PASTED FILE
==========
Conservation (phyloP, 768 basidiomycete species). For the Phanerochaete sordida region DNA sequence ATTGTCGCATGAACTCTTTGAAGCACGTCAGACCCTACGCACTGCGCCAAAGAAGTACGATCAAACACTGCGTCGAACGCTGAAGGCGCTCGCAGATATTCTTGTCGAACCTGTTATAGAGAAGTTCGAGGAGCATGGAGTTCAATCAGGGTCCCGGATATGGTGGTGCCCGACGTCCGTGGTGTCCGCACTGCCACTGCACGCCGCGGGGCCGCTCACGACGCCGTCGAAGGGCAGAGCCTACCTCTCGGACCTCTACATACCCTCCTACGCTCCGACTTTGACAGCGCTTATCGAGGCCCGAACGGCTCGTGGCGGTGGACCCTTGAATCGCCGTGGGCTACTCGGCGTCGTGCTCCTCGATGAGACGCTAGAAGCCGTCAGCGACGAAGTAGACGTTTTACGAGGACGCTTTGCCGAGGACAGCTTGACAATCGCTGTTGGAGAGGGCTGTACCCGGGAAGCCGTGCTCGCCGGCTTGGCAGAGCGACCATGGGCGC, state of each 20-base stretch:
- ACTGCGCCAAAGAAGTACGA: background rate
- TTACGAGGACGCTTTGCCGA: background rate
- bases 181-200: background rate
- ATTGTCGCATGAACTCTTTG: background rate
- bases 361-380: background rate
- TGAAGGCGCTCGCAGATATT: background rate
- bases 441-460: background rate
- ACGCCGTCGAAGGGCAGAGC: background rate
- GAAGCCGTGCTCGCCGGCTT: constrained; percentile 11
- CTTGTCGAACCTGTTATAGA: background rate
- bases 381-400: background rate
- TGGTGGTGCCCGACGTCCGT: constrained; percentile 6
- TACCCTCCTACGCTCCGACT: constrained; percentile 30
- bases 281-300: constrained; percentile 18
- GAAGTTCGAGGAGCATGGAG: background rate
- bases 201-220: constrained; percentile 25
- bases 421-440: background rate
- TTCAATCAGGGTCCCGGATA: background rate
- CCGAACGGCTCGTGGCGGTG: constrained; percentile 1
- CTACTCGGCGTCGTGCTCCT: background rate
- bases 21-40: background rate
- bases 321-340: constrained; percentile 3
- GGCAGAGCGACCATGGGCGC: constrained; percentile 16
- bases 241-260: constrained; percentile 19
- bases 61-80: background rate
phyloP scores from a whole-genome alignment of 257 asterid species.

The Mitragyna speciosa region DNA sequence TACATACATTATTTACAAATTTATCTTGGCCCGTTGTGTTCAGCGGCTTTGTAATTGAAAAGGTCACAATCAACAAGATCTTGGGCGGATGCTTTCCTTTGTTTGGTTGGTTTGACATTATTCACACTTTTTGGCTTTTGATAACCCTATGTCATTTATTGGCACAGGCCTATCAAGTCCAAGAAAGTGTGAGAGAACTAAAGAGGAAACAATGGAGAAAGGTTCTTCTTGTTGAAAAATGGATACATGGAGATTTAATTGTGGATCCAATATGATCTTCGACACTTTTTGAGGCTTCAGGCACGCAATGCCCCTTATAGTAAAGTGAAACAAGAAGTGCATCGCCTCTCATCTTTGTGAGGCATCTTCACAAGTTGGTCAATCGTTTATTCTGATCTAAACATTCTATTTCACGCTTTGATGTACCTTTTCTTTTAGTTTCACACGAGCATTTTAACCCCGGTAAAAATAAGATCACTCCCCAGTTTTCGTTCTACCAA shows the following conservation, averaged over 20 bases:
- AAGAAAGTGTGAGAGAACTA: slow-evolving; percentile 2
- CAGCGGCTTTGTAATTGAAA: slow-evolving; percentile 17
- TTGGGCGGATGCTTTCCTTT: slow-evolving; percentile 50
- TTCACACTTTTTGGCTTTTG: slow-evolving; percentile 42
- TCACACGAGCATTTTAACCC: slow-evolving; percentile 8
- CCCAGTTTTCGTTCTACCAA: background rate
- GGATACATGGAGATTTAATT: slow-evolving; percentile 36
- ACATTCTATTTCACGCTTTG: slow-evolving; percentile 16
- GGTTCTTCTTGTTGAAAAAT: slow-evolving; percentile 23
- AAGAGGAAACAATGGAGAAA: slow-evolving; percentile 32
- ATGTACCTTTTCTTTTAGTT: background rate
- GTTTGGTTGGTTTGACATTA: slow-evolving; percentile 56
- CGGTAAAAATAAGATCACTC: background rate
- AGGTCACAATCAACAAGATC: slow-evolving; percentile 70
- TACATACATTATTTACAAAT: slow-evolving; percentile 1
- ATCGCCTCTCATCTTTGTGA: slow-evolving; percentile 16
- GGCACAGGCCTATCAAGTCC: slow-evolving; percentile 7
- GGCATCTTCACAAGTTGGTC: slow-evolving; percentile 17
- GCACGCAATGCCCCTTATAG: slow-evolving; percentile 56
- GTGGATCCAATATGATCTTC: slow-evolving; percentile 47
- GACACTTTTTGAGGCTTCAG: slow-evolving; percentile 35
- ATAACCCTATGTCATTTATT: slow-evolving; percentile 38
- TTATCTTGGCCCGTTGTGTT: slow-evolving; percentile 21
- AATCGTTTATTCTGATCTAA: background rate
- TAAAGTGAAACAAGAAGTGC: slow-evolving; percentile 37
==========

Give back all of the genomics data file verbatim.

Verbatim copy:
Conservation (phyloP, 768 basidiomycete species). For the Phanerochaete sordida region DNA sequence ATTGTCGCATGAACTCTTTGAAGCACGTCAGACCCTACGCACTGCGCCAAAGAAGTACGATCAAACACTGCGTCGAACGCTGAAGGCGCTCGCAGATATTCTTGTCGAACCTGTTATAGAGAAGTTCGAGGAGCATGGAGTTCAATCAGGGTCCCGGATATGGTGGTGCCCGACGTCCGTGGTGTCCGCACTGCCACTGCACGCCGCGGGGCCGCTCACGACGCCGTCGAAGGGCAGAGCCTACCTCTCGGACCTCTACATACCCTCCTACGCTCCGACTTTGACAGCGCTTATCGAGGCCCGAACGGCTCGTGGCGGTGGACCCTTGAATCGCCGTGGGCTACTCGGCGTCGTGCTCCTCGATGAGACGCTAGAAGCCGTCAGCGACGAAGTAGACGTTTTACGAGGACGCTTTGCCGAGGACAGCTTGACAATCGCTGTTGGAGAGGGCTGTACCCGGGAAGCCGTGCTCGCCGGCTTGGCAGAGCGACCATGGGCGC, state of each 20-base stretch:
- ACTGCGCCAAAGAAGTACGA: background rate
- TTACGAGGACGCTTTGCCGA: background rate
- bases 181-200: background rate
- ATTGTCGCATGAACTCTTTG: background rate
- bases 361-380: background rate
- TGAAGGCGCTCGCAGATATT: background rate
- bases 441-460: background rate
- ACGCCGTCGAAGGGCAGAGC: background rate
- GAAGCCGTGCTCGCCGGCTT: constrained; percentile 11
- CTTGTCGAACCTGTTATAGA: background rate
- bases 381-400: background rate
- TGGTGGTGCCCGACGTCCGT: constrained; percentile 6
- TACCCTCCTACGCTCCGACT: constrained; percentile 30
- bases 281-300: constrained; percentile 18
- GAAGTTCGAGGAGCATGGAG: background rate
- bases 201-220: constrained; percentile 25
- bases 421-440: background rate
- TTCAATCAGGGTCCCGGATA: background rate
- CCGAACGGCTCGTGGCGGTG: constrained; percentile 1
- CTACTCGGCGTCGTGCTCCT: background rate
- bases 21-40: background rate
- bases 321-340: constrained; percentile 3
- GGCAGAGCGACCATGGGCGC: constrained; percentile 16
- bases 241-260: constrained; percentile 19
- bases 61-80: background rate
phyloP scores from a whole-genome alignment of 257 asterid species.

The Mitragyna speciosa region DNA sequence TACATACATTATTTACAAATTTATCTTGGCCCGTTGTGTTCAGCGGCTTTGTAATTGAAAAGGTCACAATCAACAAGATCTTGGGCGGATGCTTTCCTTTGTTTGGTTGGTTTGACATTATTCACACTTTTTGGCTTTTGATAACCCTATGTCATTTATTGGCACAGGCCTATCAAGTCCAAGAAAGTGTGAGAGAACTAAAGAGGAAACAATGGAGAAAGGTTCTTCTTGTTGAAAAATGGATACATGGAGATTTAATTGTGGATCCAATATGATCTTCGACACTTTTTGAGGCTTCAGGCACGCAATGCCCCTTATAGTAAAGTGAAACAAGAAGTGCATCGCCTCTCATCTTTGTGAGGCATCTTCACAAGTTGGTCAATCGTTTATTCTGATCTAAACATTCTATTTCACGCTTTGATGTACCTTTTCTTTTAGTTTCACACGAGCATTTTAACCCCGGTAAAAATAAGATCACTCCCCAGTTTTCGTTCTACCAA shows the following conservation, averaged over 20 bases:
- AAGAAAGTGTGAGAGAACTA: slow-evolving; percentile 2
- CAGCGGCTTTGTAATTGAAA: slow-evolving; percentile 17
- TTGGGCGGATGCTTTCCTTT: slow-evolving; percentile 50
- TTCACACTTTTTGGCTTTTG: slow-evolving; percentile 42
- TCACACGAGCATTTTAACCC: slow-evolving; percentile 8
- CCCAGTTTTCGTTCTACCAA: background rate
- GGATACATGGAGATTTAATT: slow-evolving; percentile 36
- ACATTCTATTTCACGCTTTG: slow-evolving; percentile 16
- GGTTCTTCTTGTTGAAAAAT: slow-evolving; percentile 23
- AAGAGGAAACAATGGAGAAA: slow-evolving; percentile 32
- ATGTACCTTTTCTTTTAGTT: background rate
- GTTTGGTTGGTTTGACATTA: slow-evolving; percentile 56
- CGGTAAAAATAAGATCACTC: background rate
- AGGTCACAATCAACAAGATC: slow-evolving; percentile 70
- TACATACATTATTTACAAAT: slow-evolving; percentile 1
- ATCGCCTCTCATCTTTGTGA: slow-evolving; percentile 16
- GGCACAGGCCTATCAAGTCC: slow-evolving; percentile 7
- GGCATCTTCACAAGTTGGTC: slow-evolving; percentile 17
- GCACGCAATGCCCCTTATAG: slow-evolving; percentile 56
- GTGGATCCAATATGATCTTC: slow-evolving; percentile 47
- GACACTTTTTGAGGCTTCAG: slow-evolving; percentile 35
- ATAACCCTATGTCATTTATT: slow-evolving; percentile 38
- TTATCTTGGCCCGTTGTGTT: slow-evolving; percentile 21
- AATCGTTTATTCTGATCTAA: background rate
- TAAAGTGAAACAAGAAGTGC: slow-evolving; percentile 37